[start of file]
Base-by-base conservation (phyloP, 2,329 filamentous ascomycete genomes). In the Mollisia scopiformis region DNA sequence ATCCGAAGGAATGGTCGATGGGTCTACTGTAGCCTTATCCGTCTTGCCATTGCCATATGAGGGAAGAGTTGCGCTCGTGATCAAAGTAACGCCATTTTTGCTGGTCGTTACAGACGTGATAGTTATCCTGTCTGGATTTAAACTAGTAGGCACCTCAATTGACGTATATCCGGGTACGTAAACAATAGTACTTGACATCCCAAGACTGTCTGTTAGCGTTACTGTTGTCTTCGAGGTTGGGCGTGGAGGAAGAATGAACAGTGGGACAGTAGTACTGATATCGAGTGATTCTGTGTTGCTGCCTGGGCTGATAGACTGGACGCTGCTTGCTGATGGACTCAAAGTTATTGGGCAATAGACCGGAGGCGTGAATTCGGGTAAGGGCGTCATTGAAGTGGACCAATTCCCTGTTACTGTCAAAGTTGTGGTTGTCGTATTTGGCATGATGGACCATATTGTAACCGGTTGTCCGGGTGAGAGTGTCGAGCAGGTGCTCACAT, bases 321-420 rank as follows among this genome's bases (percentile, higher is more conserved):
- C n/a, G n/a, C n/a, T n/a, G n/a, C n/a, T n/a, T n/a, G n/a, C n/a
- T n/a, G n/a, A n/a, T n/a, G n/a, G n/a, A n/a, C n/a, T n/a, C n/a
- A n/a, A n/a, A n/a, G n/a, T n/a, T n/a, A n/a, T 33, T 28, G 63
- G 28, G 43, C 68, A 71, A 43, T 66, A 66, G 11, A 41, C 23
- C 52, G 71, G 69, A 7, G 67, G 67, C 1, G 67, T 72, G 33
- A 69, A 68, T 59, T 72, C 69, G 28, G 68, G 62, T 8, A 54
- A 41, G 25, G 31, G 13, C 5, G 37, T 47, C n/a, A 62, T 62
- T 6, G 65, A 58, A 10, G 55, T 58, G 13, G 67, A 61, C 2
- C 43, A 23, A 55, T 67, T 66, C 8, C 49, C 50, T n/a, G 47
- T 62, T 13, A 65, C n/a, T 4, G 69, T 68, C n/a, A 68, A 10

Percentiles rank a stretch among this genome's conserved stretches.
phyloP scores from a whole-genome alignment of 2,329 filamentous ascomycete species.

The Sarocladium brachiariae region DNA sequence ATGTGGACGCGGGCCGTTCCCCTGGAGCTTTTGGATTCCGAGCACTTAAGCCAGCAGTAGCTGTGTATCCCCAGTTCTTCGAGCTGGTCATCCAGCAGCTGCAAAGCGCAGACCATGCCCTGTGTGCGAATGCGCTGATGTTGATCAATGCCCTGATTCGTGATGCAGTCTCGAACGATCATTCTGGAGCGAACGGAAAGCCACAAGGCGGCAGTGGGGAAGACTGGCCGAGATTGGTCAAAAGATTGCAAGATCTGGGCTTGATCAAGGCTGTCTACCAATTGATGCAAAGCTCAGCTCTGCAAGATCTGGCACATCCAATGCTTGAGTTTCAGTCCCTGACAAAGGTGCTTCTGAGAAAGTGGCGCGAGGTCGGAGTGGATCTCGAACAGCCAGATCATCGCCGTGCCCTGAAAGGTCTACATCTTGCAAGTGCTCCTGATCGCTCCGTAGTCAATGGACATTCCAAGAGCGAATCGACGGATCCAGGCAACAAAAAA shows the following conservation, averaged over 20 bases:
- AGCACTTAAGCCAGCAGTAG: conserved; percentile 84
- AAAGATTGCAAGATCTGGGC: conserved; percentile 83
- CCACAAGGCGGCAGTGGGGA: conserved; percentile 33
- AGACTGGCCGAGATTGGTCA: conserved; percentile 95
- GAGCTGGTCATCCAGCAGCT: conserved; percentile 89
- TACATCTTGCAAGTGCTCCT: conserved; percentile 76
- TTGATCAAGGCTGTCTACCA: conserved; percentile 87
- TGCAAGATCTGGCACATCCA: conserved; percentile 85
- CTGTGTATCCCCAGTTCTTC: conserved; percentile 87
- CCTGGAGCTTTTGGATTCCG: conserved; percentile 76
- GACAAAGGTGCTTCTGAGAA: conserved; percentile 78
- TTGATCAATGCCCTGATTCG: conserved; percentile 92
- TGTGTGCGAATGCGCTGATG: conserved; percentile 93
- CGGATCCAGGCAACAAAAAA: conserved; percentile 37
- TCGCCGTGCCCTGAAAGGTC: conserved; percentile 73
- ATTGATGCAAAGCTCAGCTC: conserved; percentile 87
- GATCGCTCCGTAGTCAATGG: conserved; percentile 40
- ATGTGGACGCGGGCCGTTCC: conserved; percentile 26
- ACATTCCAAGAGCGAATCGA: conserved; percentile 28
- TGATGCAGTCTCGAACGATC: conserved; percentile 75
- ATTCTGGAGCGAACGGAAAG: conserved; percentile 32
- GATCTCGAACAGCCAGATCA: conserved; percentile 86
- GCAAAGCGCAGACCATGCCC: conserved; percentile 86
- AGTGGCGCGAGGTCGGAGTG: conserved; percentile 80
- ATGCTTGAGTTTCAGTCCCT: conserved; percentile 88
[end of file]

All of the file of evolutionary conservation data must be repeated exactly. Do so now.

Base-by-base conservation (phyloP, 2,329 filamentous ascomycete genomes). In the Mollisia scopiformis region DNA sequence ATCCGAAGGAATGGTCGATGGGTCTACTGTAGCCTTATCCGTCTTGCCATTGCCATATGAGGGAAGAGTTGCGCTCGTGATCAAAGTAACGCCATTTTTGCTGGTCGTTACAGACGTGATAGTTATCCTGTCTGGATTTAAACTAGTAGGCACCTCAATTGACGTATATCCGGGTACGTAAACAATAGTACTTGACATCCCAAGACTGTCTGTTAGCGTTACTGTTGTCTTCGAGGTTGGGCGTGGAGGAAGAATGAACAGTGGGACAGTAGTACTGATATCGAGTGATTCTGTGTTGCTGCCTGGGCTGATAGACTGGACGCTGCTTGCTGATGGACTCAAAGTTATTGGGCAATAGACCGGAGGCGTGAATTCGGGTAAGGGCGTCATTGAAGTGGACCAATTCCCTGTTACTGTCAAAGTTGTGGTTGTCGTATTTGGCATGATGGACCATATTGTAACCGGTTGTCCGGGTGAGAGTGTCGAGCAGGTGCTCACAT, bases 321-420 rank as follows among this genome's bases (percentile, higher is more conserved):
- C n/a, G n/a, C n/a, T n/a, G n/a, C n/a, T n/a, T n/a, G n/a, C n/a
- T n/a, G n/a, A n/a, T n/a, G n/a, G n/a, A n/a, C n/a, T n/a, C n/a
- A n/a, A n/a, A n/a, G n/a, T n/a, T n/a, A n/a, T 33, T 28, G 63
- G 28, G 43, C 68, A 71, A 43, T 66, A 66, G 11, A 41, C 23
- C 52, G 71, G 69, A 7, G 67, G 67, C 1, G 67, T 72, G 33
- A 69, A 68, T 59, T 72, C 69, G 28, G 68, G 62, T 8, A 54
- A 41, G 25, G 31, G 13, C 5, G 37, T 47, C n/a, A 62, T 62
- T 6, G 65, A 58, A 10, G 55, T 58, G 13, G 67, A 61, C 2
- C 43, A 23, A 55, T 67, T 66, C 8, C 49, C 50, T n/a, G 47
- T 62, T 13, A 65, C n/a, T 4, G 69, T 68, C n/a, A 68, A 10

Percentiles rank a stretch among this genome's conserved stretches.
phyloP scores from a whole-genome alignment of 2,329 filamentous ascomycete species.

The Sarocladium brachiariae region DNA sequence ATGTGGACGCGGGCCGTTCCCCTGGAGCTTTTGGATTCCGAGCACTTAAGCCAGCAGTAGCTGTGTATCCCCAGTTCTTCGAGCTGGTCATCCAGCAGCTGCAAAGCGCAGACCATGCCCTGTGTGCGAATGCGCTGATGTTGATCAATGCCCTGATTCGTGATGCAGTCTCGAACGATCATTCTGGAGCGAACGGAAAGCCACAAGGCGGCAGTGGGGAAGACTGGCCGAGATTGGTCAAAAGATTGCAAGATCTGGGCTTGATCAAGGCTGTCTACCAATTGATGCAAAGCTCAGCTCTGCAAGATCTGGCACATCCAATGCTTGAGTTTCAGTCCCTGACAAAGGTGCTTCTGAGAAAGTGGCGCGAGGTCGGAGTGGATCTCGAACAGCCAGATCATCGCCGTGCCCTGAAAGGTCTACATCTTGCAAGTGCTCCTGATCGCTCCGTAGTCAATGGACATTCCAAGAGCGAATCGACGGATCCAGGCAACAAAAAA shows the following conservation, averaged over 20 bases:
- AGCACTTAAGCCAGCAGTAG: conserved; percentile 84
- AAAGATTGCAAGATCTGGGC: conserved; percentile 83
- CCACAAGGCGGCAGTGGGGA: conserved; percentile 33
- AGACTGGCCGAGATTGGTCA: conserved; percentile 95
- GAGCTGGTCATCCAGCAGCT: conserved; percentile 89
- TACATCTTGCAAGTGCTCCT: conserved; percentile 76
- TTGATCAAGGCTGTCTACCA: conserved; percentile 87
- TGCAAGATCTGGCACATCCA: conserved; percentile 85
- CTGTGTATCCCCAGTTCTTC: conserved; percentile 87
- CCTGGAGCTTTTGGATTCCG: conserved; percentile 76
- GACAAAGGTGCTTCTGAGAA: conserved; percentile 78
- TTGATCAATGCCCTGATTCG: conserved; percentile 92
- TGTGTGCGAATGCGCTGATG: conserved; percentile 93
- CGGATCCAGGCAACAAAAAA: conserved; percentile 37
- TCGCCGTGCCCTGAAAGGTC: conserved; percentile 73
- ATTGATGCAAAGCTCAGCTC: conserved; percentile 87
- GATCGCTCCGTAGTCAATGG: conserved; percentile 40
- ATGTGGACGCGGGCCGTTCC: conserved; percentile 26
- ACATTCCAAGAGCGAATCGA: conserved; percentile 28
- TGATGCAGTCTCGAACGATC: conserved; percentile 75
- ATTCTGGAGCGAACGGAAAG: conserved; percentile 32
- GATCTCGAACAGCCAGATCA: conserved; percentile 86
- GCAAAGCGCAGACCATGCCC: conserved; percentile 86
- AGTGGCGCGAGGTCGGAGTG: conserved; percentile 80
- ATGCTTGAGTTTCAGTCCCT: conserved; percentile 88